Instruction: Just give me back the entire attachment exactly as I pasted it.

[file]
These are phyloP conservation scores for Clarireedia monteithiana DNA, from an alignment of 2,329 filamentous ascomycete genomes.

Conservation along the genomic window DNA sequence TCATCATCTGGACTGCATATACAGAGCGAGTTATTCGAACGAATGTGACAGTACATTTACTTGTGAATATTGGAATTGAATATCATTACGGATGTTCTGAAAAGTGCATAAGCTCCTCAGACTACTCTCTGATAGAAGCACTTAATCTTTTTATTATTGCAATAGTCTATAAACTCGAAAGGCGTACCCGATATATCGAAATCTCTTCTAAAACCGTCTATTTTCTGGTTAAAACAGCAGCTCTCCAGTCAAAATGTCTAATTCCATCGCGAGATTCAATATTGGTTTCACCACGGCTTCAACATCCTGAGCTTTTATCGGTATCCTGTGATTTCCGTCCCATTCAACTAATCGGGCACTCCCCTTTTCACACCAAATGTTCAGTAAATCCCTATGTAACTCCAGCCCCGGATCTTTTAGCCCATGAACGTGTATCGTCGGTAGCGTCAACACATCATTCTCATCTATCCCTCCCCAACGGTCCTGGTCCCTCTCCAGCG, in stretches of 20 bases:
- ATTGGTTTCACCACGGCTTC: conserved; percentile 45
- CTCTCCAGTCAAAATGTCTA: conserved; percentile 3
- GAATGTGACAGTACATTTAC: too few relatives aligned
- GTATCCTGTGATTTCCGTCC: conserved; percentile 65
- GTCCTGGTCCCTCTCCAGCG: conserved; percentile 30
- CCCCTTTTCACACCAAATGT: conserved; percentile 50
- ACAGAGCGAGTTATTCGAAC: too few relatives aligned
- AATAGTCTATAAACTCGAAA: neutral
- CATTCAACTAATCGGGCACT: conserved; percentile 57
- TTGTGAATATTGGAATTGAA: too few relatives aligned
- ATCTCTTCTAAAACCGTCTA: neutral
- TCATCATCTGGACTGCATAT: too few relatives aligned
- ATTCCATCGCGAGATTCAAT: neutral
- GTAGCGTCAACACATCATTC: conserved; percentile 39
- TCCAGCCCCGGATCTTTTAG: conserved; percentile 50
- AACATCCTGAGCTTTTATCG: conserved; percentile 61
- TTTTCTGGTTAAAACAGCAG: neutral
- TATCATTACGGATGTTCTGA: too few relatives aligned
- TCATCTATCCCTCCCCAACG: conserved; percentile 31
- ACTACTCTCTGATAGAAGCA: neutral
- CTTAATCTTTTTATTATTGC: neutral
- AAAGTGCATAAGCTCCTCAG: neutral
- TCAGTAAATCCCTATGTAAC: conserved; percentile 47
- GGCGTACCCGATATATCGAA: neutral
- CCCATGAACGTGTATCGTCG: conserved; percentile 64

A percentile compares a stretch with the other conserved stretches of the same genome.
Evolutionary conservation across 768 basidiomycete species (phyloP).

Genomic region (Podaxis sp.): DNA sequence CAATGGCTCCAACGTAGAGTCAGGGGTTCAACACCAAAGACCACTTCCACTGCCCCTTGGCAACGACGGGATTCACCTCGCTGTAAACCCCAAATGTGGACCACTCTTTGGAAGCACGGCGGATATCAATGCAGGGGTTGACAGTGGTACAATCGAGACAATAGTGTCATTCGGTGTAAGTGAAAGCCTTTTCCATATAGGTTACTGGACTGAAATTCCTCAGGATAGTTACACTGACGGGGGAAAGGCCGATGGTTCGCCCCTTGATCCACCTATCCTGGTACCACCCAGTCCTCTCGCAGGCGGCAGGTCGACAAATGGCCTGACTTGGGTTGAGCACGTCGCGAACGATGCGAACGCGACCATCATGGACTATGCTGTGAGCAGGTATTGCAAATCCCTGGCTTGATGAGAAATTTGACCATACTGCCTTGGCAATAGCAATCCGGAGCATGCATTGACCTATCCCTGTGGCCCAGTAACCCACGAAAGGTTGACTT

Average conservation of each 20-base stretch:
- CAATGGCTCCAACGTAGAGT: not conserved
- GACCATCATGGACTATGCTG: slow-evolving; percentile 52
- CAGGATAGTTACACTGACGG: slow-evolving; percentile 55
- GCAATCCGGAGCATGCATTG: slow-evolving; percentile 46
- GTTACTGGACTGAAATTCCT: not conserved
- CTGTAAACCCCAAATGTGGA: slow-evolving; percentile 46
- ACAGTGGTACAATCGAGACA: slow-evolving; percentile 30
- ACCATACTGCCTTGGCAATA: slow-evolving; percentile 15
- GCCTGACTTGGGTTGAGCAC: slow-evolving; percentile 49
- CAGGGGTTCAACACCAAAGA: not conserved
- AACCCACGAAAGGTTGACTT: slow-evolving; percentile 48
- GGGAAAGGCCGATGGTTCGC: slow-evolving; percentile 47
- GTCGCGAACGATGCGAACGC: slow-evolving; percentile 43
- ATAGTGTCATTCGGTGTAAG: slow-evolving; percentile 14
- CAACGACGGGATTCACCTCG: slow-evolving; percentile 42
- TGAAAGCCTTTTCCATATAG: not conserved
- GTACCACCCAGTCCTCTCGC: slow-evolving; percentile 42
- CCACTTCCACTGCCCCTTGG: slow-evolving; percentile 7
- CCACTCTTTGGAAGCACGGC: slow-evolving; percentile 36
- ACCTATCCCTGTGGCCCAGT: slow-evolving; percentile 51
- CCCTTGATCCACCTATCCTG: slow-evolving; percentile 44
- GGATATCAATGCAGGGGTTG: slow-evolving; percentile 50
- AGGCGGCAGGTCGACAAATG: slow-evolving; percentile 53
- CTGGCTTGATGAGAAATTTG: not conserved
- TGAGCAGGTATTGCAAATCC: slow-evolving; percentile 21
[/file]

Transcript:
These are phyloP conservation scores for Clarireedia monteithiana DNA, from an alignment of 2,329 filamentous ascomycete genomes.

Conservation along the genomic window DNA sequence TCATCATCTGGACTGCATATACAGAGCGAGTTATTCGAACGAATGTGACAGTACATTTACTTGTGAATATTGGAATTGAATATCATTACGGATGTTCTGAAAAGTGCATAAGCTCCTCAGACTACTCTCTGATAGAAGCACTTAATCTTTTTATTATTGCAATAGTCTATAAACTCGAAAGGCGTACCCGATATATCGAAATCTCTTCTAAAACCGTCTATTTTCTGGTTAAAACAGCAGCTCTCCAGTCAAAATGTCTAATTCCATCGCGAGATTCAATATTGGTTTCACCACGGCTTCAACATCCTGAGCTTTTATCGGTATCCTGTGATTTCCGTCCCATTCAACTAATCGGGCACTCCCCTTTTCACACCAAATGTTCAGTAAATCCCTATGTAACTCCAGCCCCGGATCTTTTAGCCCATGAACGTGTATCGTCGGTAGCGTCAACACATCATTCTCATCTATCCCTCCCCAACGGTCCTGGTCCCTCTCCAGCG, in stretches of 20 bases:
- ATTGGTTTCACCACGGCTTC: conserved; percentile 45
- CTCTCCAGTCAAAATGTCTA: conserved; percentile 3
- GAATGTGACAGTACATTTAC: too few relatives aligned
- GTATCCTGTGATTTCCGTCC: conserved; percentile 65
- GTCCTGGTCCCTCTCCAGCG: conserved; percentile 30
- CCCCTTTTCACACCAAATGT: conserved; percentile 50
- ACAGAGCGAGTTATTCGAAC: too few relatives aligned
- AATAGTCTATAAACTCGAAA: neutral
- CATTCAACTAATCGGGCACT: conserved; percentile 57
- TTGTGAATATTGGAATTGAA: too few relatives aligned
- ATCTCTTCTAAAACCGTCTA: neutral
- TCATCATCTGGACTGCATAT: too few relatives aligned
- ATTCCATCGCGAGATTCAAT: neutral
- GTAGCGTCAACACATCATTC: conserved; percentile 39
- TCCAGCCCCGGATCTTTTAG: conserved; percentile 50
- AACATCCTGAGCTTTTATCG: conserved; percentile 61
- TTTTCTGGTTAAAACAGCAG: neutral
- TATCATTACGGATGTTCTGA: too few relatives aligned
- TCATCTATCCCTCCCCAACG: conserved; percentile 31
- ACTACTCTCTGATAGAAGCA: neutral
- CTTAATCTTTTTATTATTGC: neutral
- AAAGTGCATAAGCTCCTCAG: neutral
- TCAGTAAATCCCTATGTAAC: conserved; percentile 47
- GGCGTACCCGATATATCGAA: neutral
- CCCATGAACGTGTATCGTCG: conserved; percentile 64

A percentile compares a stretch with the other conserved stretches of the same genome.
Evolutionary conservation across 768 basidiomycete species (phyloP).

Genomic region (Podaxis sp.): DNA sequence CAATGGCTCCAACGTAGAGTCAGGGGTTCAACACCAAAGACCACTTCCACTGCCCCTTGGCAACGACGGGATTCACCTCGCTGTAAACCCCAAATGTGGACCACTCTTTGGAAGCACGGCGGATATCAATGCAGGGGTTGACAGTGGTACAATCGAGACAATAGTGTCATTCGGTGTAAGTGAAAGCCTTTTCCATATAGGTTACTGGACTGAAATTCCTCAGGATAGTTACACTGACGGGGGAAAGGCCGATGGTTCGCCCCTTGATCCACCTATCCTGGTACCACCCAGTCCTCTCGCAGGCGGCAGGTCGACAAATGGCCTGACTTGGGTTGAGCACGTCGCGAACGATGCGAACGCGACCATCATGGACTATGCTGTGAGCAGGTATTGCAAATCCCTGGCTTGATGAGAAATTTGACCATACTGCCTTGGCAATAGCAATCCGGAGCATGCATTGACCTATCCCTGTGGCCCAGTAACCCACGAAAGGTTGACTT

Average conservation of each 20-base stretch:
- CAATGGCTCCAACGTAGAGT: not conserved
- GACCATCATGGACTATGCTG: slow-evolving; percentile 52
- CAGGATAGTTACACTGACGG: slow-evolving; percentile 55
- GCAATCCGGAGCATGCATTG: slow-evolving; percentile 46
- GTTACTGGACTGAAATTCCT: not conserved
- CTGTAAACCCCAAATGTGGA: slow-evolving; percentile 46
- ACAGTGGTACAATCGAGACA: slow-evolving; percentile 30
- ACCATACTGCCTTGGCAATA: slow-evolving; percentile 15
- GCCTGACTTGGGTTGAGCAC: slow-evolving; percentile 49
- CAGGGGTTCAACACCAAAGA: not conserved
- AACCCACGAAAGGTTGACTT: slow-evolving; percentile 48
- GGGAAAGGCCGATGGTTCGC: slow-evolving; percentile 47
- GTCGCGAACGATGCGAACGC: slow-evolving; percentile 43
- ATAGTGTCATTCGGTGTAAG: slow-evolving; percentile 14
- CAACGACGGGATTCACCTCG: slow-evolving; percentile 42
- TGAAAGCCTTTTCCATATAG: not conserved
- GTACCACCCAGTCCTCTCGC: slow-evolving; percentile 42
- CCACTTCCACTGCCCCTTGG: slow-evolving; percentile 7
- CCACTCTTTGGAAGCACGGC: slow-evolving; percentile 36
- ACCTATCCCTGTGGCCCAGT: slow-evolving; percentile 51
- CCCTTGATCCACCTATCCTG: slow-evolving; percentile 44
- GGATATCAATGCAGGGGTTG: slow-evolving; percentile 50
- AGGCGGCAGGTCGACAAATG: slow-evolving; percentile 53
- CTGGCTTGATGAGAAATTTG: not conserved
- TGAGCAGGTATTGCAAATCC: slow-evolving; percentile 21